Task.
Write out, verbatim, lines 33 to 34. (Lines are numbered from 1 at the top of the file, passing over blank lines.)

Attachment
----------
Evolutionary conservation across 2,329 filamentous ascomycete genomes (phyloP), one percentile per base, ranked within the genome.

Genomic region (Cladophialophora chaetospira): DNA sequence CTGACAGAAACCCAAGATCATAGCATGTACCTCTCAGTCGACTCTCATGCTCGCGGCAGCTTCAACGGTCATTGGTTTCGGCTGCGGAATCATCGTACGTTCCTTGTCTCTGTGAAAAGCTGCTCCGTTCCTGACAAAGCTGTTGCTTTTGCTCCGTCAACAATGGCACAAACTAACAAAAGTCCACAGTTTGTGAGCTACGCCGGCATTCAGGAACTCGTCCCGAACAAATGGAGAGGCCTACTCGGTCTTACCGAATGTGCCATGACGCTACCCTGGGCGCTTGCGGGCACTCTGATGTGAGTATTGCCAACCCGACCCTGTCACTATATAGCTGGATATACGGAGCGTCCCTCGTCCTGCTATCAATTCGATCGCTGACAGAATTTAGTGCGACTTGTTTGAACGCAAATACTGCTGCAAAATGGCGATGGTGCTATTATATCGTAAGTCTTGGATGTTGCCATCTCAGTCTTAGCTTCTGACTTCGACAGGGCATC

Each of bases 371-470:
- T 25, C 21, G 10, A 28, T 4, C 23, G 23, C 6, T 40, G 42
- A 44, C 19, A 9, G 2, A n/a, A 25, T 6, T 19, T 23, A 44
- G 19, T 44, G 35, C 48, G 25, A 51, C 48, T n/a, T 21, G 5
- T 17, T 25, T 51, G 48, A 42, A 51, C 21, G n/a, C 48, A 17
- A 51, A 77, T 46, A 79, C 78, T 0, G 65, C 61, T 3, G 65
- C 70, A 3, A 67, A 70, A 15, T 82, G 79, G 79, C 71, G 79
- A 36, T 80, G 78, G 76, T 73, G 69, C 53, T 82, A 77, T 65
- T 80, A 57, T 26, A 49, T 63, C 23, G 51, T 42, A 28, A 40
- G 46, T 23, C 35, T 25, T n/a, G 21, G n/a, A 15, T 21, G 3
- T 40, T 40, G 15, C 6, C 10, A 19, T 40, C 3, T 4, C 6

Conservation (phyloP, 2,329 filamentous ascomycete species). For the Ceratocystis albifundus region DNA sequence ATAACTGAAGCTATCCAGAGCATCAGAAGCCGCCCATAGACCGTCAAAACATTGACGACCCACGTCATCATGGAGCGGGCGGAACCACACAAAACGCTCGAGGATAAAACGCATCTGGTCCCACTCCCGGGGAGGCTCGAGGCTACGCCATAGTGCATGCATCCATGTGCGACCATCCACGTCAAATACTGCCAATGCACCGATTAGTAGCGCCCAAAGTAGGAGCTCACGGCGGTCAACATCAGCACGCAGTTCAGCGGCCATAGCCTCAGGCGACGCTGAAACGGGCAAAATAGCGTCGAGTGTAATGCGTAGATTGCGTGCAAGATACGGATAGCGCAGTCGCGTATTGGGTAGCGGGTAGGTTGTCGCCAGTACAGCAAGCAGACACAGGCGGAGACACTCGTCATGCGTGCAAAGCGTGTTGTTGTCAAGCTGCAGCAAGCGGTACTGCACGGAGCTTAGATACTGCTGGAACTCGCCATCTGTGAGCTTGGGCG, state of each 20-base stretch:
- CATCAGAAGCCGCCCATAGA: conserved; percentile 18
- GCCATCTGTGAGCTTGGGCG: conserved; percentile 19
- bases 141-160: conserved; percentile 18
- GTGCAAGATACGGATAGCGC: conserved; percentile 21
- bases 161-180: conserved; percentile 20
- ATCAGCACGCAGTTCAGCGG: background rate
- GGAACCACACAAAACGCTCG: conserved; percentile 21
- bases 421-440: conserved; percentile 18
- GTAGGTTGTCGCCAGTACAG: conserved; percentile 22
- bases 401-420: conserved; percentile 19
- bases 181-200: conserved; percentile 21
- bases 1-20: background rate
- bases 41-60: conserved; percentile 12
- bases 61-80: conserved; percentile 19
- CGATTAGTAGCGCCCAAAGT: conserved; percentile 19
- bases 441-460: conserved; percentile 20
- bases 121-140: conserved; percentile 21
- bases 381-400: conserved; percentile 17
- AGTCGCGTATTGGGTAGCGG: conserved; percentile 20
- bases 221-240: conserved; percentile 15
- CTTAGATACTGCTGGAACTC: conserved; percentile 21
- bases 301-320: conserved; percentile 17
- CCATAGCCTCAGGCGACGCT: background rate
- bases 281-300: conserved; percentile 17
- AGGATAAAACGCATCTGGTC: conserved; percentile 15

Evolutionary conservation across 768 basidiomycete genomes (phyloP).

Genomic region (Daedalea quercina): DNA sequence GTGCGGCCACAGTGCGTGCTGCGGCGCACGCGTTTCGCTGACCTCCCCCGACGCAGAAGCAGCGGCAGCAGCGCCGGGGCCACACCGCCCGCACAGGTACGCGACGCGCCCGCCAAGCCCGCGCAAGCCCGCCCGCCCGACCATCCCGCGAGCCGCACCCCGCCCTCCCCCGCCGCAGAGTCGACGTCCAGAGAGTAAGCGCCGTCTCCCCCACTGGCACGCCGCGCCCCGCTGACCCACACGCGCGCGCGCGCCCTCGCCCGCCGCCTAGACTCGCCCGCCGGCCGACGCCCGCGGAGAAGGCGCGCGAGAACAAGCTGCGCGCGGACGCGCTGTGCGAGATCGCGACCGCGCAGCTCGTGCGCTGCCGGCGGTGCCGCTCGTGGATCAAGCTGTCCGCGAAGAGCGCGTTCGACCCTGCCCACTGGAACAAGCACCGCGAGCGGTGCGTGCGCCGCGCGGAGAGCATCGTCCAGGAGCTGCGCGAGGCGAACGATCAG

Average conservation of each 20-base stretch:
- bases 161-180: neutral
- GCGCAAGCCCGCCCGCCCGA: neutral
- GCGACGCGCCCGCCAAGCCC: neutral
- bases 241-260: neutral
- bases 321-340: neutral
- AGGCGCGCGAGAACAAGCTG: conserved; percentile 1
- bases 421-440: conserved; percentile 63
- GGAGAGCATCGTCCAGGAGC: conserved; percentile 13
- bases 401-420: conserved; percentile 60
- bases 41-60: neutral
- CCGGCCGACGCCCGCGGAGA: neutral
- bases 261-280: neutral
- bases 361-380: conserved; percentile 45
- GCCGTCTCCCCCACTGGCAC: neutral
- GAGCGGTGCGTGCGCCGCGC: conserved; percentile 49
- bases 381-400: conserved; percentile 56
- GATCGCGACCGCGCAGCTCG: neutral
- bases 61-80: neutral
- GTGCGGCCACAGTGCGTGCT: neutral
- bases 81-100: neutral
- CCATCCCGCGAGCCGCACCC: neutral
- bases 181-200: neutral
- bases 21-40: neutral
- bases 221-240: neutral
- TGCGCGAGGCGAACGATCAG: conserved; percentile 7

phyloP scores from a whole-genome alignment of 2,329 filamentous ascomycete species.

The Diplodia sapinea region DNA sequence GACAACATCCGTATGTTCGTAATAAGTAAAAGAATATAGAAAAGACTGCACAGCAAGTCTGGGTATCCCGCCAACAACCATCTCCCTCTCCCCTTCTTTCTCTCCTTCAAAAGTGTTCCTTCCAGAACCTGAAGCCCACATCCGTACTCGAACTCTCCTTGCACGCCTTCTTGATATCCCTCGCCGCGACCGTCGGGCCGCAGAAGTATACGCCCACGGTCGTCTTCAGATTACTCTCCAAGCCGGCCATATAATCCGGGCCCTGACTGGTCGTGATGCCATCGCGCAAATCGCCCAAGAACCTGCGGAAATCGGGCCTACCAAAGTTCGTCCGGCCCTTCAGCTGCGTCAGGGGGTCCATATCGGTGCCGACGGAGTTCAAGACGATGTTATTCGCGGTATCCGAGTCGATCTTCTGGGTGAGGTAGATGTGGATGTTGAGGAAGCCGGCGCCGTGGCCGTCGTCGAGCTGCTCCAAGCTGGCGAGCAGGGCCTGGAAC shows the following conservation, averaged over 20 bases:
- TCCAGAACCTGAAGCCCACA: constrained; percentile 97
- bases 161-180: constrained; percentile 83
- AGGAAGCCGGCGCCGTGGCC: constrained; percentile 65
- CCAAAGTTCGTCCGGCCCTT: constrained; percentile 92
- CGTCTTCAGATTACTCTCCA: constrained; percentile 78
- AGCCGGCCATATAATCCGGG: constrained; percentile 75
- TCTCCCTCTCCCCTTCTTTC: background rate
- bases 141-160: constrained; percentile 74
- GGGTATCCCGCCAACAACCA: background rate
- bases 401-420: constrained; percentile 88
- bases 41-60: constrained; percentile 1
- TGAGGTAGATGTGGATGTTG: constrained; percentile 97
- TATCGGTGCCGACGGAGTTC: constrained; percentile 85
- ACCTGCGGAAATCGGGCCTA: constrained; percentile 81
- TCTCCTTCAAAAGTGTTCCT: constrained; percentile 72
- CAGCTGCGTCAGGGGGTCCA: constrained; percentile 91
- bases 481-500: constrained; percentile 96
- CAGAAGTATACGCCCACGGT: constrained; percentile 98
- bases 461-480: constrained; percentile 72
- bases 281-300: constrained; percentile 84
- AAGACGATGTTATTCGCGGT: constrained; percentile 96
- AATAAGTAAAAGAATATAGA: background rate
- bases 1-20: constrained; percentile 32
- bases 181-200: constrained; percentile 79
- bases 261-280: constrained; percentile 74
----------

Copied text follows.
- AGTCGCGTATTGGGTAGCGG: conserved; percentile 20
- bases 221-240: conserved; percentile 15